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late 14c. (possibly early 13c.), "rendered fat of a swine," from Old French larde "joint, meat," especially "bacon fat" (12c.), and directly from Latin lardum "lard, bacon, cured swine's flesh," probably cognate with Greek larinos "fat," laros "pleasing to the taste."
"prepare (meat) for roasting by inserting of pieces of salt pork, etc., into it," mid-14c., from Old French larder "to lard" (12c.), from lard "bacon fat" (see lard (n.)). Figuratively, of speech or writing, from 1540s. Related: Larded; larding.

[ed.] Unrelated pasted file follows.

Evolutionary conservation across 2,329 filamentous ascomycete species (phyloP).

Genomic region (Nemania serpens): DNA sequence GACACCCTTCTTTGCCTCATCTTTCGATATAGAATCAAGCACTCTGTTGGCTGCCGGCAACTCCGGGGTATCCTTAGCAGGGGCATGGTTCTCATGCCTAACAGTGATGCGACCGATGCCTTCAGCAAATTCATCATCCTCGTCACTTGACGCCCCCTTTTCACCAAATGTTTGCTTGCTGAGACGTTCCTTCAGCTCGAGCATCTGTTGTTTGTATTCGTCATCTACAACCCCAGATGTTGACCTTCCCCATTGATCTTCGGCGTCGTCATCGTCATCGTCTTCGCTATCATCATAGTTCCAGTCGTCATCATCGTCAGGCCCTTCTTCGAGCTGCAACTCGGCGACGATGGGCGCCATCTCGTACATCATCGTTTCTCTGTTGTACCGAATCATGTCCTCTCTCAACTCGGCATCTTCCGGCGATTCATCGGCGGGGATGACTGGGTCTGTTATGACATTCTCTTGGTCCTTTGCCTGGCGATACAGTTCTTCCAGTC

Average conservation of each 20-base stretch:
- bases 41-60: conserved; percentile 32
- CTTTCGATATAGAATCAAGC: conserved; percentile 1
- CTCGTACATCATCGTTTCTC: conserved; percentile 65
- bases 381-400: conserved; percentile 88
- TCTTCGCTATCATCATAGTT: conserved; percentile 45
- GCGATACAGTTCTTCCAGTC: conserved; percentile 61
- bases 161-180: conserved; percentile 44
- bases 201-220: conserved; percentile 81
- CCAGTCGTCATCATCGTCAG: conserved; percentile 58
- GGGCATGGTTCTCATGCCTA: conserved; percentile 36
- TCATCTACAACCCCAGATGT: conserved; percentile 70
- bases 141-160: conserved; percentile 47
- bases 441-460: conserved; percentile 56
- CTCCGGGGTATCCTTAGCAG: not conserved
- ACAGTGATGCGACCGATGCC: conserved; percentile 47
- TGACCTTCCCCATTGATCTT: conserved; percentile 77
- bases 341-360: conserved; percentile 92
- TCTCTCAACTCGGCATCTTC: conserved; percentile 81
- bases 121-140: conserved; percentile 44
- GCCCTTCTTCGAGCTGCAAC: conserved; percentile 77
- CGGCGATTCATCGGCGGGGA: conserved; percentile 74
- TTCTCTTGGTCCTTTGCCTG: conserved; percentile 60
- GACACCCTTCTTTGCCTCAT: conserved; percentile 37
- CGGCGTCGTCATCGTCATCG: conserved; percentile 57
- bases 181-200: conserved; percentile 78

soft, creamy, white solid or semisolid fat with butter-like consistency, obtained by rendering or melting the fatty tissue of hogs. A highly valued cooking and baking fat, lard is blended, frequently after modification by molecular rearrangement or hydrogenation, with other fats and oils to make shortening. Antioxidants are usually added to lard and shortenings to protect against rancidity. Lard is also used in pharmacy and perfumery to make ointments and pomades.